Toxic river passing through city threat to public health

Published May 21, 2017
THE toxic Lyari River passes through a locality in Liaquatabad where people have set up their houses along the riverbank.—Fahim Siddiqi / White Star
THE toxic Lyari River passes through a locality in Liaquatabad where people have set up their houses along the riverbank.—Fahim Siddiqi / White Star

KARACHI: Heavily polluted with toxic metals and chemical compounds, the Lyari River is degrading marine life, poisoning the food chain and negatively impacting the lives of hundreds of thousands of people residing along the channel, says a study recently published in an international journal.

Titled A quantitative appraisal of Lyari River effluent and published in the UK-based Desalination and Water Treatment journal this year, the study was carried out by Prof Moazzam Ali Khan and Dr Aamir Alamgir at the Institute of Environmental Studies, Karachi University.

Under the study, a number of parameters were examined that included the level of the river’s biochemical oxygen demand, chemical oxygen demand, total suspended solids, cyanide, lead, nickel, cadmium, oil and grease, phenol and phosphate.

Lyari River’s biodiversity has been wiped out, says study

“All [were] found to be higher as compared to the National Environmental Quality Standards,” said Dr Alamgir, adding that it’s the first detailed study of the river.

Sharing his observations during the study that took him to various parts of the city, Dr Alamgir said most people were not aware of how and to what extent the toxic waste-water channel was affecting their lives.

“We spotted many points where water supply lines were either completely drowned in the sewage flowing through the channel or leaking, an evidence of mixing of sewage with drinking water lines. We also found pieces of burnt wood and empty cans along the river channel, suggesting that oil and grease was also taken out from the waste water on a regular basis at night by heating up sewage at high temperature, which is likely sold for use in consumer items,” he explained.

He also raised concern over the poor living conditions of people who resided along the river. “Apart from the health risk posed by filthy conditions, the population is also exposed to extremely harmful fumes emanating from the toxic river, which makes them vulnerable to diseases like cancer,” he said.

The local biodiversity of the river, which had clean water till the 1950s, has completely been eliminated over the decades by toxic waste and now only pollution is found along the river, which also serves as a dump for the city’s solid waste.

“A number of drains like the Gujjar nullah and Orangi nullah also merge into the 50km-long Lyari River as it passes through the areas of Sohrab Goth, Abbas Town, Gulshan-i-Iqbal, Liaquatabad, Teen Hatti, Shershah, Keamari Town and Mauripur,” Dr Alamgir observed.

Untreated domestic and industrial waste from North Karachi, F.B. Area and Shershah was also dumped into it.

“Today, more than 200MGD of untreated domestic and industrial waste from this channel goes into the sea directly, which also contributes to degrading the marine ecosystem.

Study’s findings

Under the study, 16 samples of waste water were collected from eight sites before and after the monsoon period.

The findings showed that the most polluted spot was the Mauripur Road bridge, the site where the channel forms an estuary and merges into the sea. It had the highest concentration of lead, nickel, cadmium, copper, arsenic, phenol, oil and grease. It also had the highest value of chemical oxygen demand, indicating continuous accumulation of toxic chemicals in the river.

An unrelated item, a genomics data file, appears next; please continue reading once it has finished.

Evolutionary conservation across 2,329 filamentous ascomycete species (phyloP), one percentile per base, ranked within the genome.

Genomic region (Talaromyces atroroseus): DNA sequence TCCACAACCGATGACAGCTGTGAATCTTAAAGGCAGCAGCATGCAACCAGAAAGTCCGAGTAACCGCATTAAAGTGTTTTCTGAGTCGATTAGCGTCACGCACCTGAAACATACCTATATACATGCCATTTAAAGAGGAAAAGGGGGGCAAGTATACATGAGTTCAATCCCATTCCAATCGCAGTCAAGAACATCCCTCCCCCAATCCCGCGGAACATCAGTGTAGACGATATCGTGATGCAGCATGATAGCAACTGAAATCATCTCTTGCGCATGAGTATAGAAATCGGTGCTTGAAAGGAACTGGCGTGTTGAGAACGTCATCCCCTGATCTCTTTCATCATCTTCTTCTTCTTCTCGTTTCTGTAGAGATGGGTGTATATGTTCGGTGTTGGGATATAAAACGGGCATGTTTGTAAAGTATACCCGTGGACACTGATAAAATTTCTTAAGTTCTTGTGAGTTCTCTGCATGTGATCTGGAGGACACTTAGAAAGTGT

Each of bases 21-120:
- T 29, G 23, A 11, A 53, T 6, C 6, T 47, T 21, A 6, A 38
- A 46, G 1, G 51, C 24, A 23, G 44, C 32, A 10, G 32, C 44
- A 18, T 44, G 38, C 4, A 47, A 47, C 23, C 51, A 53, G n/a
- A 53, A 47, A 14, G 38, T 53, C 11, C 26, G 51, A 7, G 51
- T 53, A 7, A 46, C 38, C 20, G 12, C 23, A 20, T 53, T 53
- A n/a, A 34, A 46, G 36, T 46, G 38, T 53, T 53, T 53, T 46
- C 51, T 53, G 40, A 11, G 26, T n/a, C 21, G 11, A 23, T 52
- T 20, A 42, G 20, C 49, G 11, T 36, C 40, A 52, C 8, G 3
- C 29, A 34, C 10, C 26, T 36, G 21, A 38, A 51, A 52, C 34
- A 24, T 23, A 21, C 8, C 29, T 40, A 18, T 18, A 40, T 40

The highest concentration of cyanide — a toxic metal widely used in electroplating, metal refining, organic chemical production and many other processes — was found at the Lasbela bridge, where the channel receives untreated waste from many cottage industries in the Shershah industrial area.

The highest concentration of phosphate was found from samples picked up along the Sir Shah Mohammad Sulaiman Road in Gulshan-i-Iqbal.

“The presence of phosphate, the main factor contributing to eutrophication in water bodies, is mainly attributed to the use of detergents. During the present study, heavy algal blooms were observed at Lyari River outfall that represents eutrophic condition due to ample input of phosphates and nitrates from untreated effluent,” the study says.

The same spot, along with Teen Hatti bridge, also had the maximum biological oxygen demand value, indicating high organic pollution that could be due to the indiscriminate dumping of municipal waste, it says.

Published in Dawn, May 21st, 2017


Long arm of Big Tech
20 Jan 2021

Long arm of Big Tech

How many people would still be alive if Twitter and Facebook had denied Trump a platform to spread lies about Covid-19 a year ago?
Words, words, words
19 Jan 2021

Words, words, words

There was little in terms of contributions in our own language as we wrestled with the pandemic.


Updated 20 Jan 2021

Broadsheet judgement

There are plenty of skeletons in the Broadsheet cupboard and they must be brought out into the open.
20 Jan 2021

Unequal justice

IT seems no one wants to testify against former SSP Malir, Rao Anwar. At least five prosecution witnesses, all ...
20 Jan 2021

Schools reopening

THE disruptive impact of Covid-19 on education will be felt for years to come. For countries like Pakistan, where...
Updated 19 Jan 2021

LNG contracts

It is important for industry to reconnect with the national grid and for gas to be allocated for more efficient uses.
19 Jan 2021

Murdered judges

THE continuous violence in Afghanistan has raised serious questions about the sustainability of the peace process, ...
19 Jan 2021

K2 feat

A TEAM of 10 Nepalese mountaineers made history over the weekend as they scaled the world’s second highest peak K2...